Shortly before my sister married a Lutheran seminary student, we discovered a shocking fact: He couldn’t sing.
More precisely, when he did sing, mothers placed their hands protectively over their children’s ears and dogs howled. The Lutherans ordained him anyway and subsequent congregations learned to appreciate atonal liturgy.
But let’s give Lutherans their due. Here are two more recommended concerts of vocal music for the holidays, both with Lutheran connections and both offering performances this weekend. My previous recommendations for seasonal singing are here.
The National Lutheran Choir: ‘Love Incarnate’
Singing alumni from regional Lutheran colleges form the nucleus of this group that receives less publicity than other choral ensembles, but is highly regarded among its peers. Conducted by David Cherwien, the choir is performing three concerts at the Basilica of Saint Mary this weekend before taking the show on the road to Christ Church Cathedral in St. Louis.
Yes, the program includes something by F. Melius Christiansen, the man who put St. Olaf College on the international choral map. There also will be music by Praetorius, Gabrieli, Franz Biebl, Benjamin Britten and Minnesota’s own Stephen Paulus.
The tradition of the choir’s Christmas concert is for singers to move around the space and for audience participation in the singing of traditional carols. I haven’t been given any tip-offs, but I suspect the Basilica’s acoustics will be used to accentuate the choir’s performance of “Angel Song II,” which is billed as being done in “surround sound.” The work by prolific British composer Will Todd is a wordless, five-minute piece that utilizes what one reviewer described as “tonal clusters.” It should be ethereal.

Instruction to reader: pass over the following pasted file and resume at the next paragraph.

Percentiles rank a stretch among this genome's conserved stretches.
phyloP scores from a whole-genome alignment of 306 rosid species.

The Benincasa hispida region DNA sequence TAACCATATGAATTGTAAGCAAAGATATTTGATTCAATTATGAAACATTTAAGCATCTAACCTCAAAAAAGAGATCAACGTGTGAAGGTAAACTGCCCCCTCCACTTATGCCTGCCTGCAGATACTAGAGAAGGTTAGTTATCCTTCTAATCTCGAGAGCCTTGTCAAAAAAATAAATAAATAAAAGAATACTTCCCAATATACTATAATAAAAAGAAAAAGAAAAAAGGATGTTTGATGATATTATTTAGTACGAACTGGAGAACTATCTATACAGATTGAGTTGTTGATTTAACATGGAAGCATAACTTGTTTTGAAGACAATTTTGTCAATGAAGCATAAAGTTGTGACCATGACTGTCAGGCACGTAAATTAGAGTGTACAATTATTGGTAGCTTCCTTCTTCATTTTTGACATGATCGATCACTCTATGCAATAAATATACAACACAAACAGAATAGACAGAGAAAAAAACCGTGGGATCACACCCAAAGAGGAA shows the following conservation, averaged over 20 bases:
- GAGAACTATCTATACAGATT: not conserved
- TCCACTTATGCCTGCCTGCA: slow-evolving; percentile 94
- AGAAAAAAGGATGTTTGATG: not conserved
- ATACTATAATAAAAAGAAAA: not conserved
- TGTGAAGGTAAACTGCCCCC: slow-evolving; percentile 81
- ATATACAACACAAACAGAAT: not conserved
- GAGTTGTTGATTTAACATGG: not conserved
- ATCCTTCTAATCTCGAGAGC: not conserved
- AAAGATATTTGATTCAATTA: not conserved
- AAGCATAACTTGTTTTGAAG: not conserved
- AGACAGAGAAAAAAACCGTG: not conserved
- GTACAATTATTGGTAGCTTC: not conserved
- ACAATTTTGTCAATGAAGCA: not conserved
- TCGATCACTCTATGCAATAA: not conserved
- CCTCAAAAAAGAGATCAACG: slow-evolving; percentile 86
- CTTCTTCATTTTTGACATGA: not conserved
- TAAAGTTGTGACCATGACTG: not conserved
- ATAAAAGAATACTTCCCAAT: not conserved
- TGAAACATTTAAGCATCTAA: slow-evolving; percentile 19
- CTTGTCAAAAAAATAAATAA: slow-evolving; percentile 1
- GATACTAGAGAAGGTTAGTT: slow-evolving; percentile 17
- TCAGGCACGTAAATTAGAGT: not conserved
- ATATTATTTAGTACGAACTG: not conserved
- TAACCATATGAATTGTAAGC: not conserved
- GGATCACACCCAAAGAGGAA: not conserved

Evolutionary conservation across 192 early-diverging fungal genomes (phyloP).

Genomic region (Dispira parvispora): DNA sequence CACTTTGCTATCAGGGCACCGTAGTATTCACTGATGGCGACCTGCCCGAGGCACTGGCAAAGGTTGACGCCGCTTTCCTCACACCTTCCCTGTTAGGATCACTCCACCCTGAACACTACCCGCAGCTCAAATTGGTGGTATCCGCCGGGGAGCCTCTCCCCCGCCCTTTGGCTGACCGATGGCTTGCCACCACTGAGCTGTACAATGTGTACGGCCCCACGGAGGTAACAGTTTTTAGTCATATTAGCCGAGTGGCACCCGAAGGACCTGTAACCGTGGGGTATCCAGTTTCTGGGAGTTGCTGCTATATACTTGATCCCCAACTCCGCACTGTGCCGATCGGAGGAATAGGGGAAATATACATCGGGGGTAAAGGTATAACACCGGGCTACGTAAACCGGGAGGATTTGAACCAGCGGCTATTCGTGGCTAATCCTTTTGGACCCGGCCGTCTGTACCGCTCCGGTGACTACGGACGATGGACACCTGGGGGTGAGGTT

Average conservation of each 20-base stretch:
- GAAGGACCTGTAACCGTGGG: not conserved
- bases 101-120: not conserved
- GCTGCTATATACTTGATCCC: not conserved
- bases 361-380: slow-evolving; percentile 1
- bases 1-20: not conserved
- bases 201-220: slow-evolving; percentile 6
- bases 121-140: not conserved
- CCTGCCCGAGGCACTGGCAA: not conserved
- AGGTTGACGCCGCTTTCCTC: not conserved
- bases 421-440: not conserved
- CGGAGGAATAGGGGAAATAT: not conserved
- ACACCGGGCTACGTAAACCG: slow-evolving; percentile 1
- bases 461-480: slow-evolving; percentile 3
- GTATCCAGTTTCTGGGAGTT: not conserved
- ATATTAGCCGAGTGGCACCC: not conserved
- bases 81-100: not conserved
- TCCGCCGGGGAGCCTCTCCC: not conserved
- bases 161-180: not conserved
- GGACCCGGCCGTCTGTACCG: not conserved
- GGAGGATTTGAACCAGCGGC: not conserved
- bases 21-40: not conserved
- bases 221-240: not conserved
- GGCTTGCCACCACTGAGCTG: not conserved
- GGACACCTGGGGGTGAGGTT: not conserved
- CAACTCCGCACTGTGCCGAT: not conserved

Times and places: 4:30 and 8 p.m. today (Friday) and 8 p.m. Saturday, Basilica of Saint Mary, Hennepin Avenue and North 17th Street, Minneapolis. Tickets: $10-$25 at the door, online or call 612-722-2301.
Christmas with Cantus
Four guys started this group during their sophomore year at St. Olaf College and it’s now evolved into a nine-member male ensemble that performs without a conductor. Officially, Cantus has an artistic director, Erick Lichte, three artistic co-directors and a fairly esoteric artistic philosophy. (To read about it, go here.)
To hear their self-described “bel canto” singing is a treat. Their holiday performances this weekend and next Friday include sacred and secular standards, some in jazzy arrangements. Their final performance next Friday morning (Dec. 19) will be broadcast live on Minnesota Public Radio.
Times and places: 7:30 p.m. Saturday, St. Thomas Aquinas Chapel, University of St. Thomas, St. Paul; 4 p.m. Sunday, St. Bartholomew’s Catholic Church, 630 Wayzata Blvd. E., Wayzata; 10:30 a.m. Dec. 19, Westminster Presbyterian Church, Nicollet Mall and 11th Street, Minneapolis. Tickets: $12.50-$25. Online or call 612-435-0055.
On a completely different note, Cantus also is providing the vocals for a musical drama that opens next week at the Pantages Theater in Minneapolis. “All is Calm” is a retelling of the famous — and highly mythologized — “Christmas truce” that took place in 1914 during the first year of World War I. Written and directed by Peter Rothstein from Theater Latte Da, it was performed to acclaim last year and is being brought back for a short run. More details here. You also can check out MinnPost’s 2007 in-depth story or check out Camille LeFevre’s piece coming Monday in Arts Arena.
Seeking reader input: What’s on your list of must-see concerts? Feel free to comment below.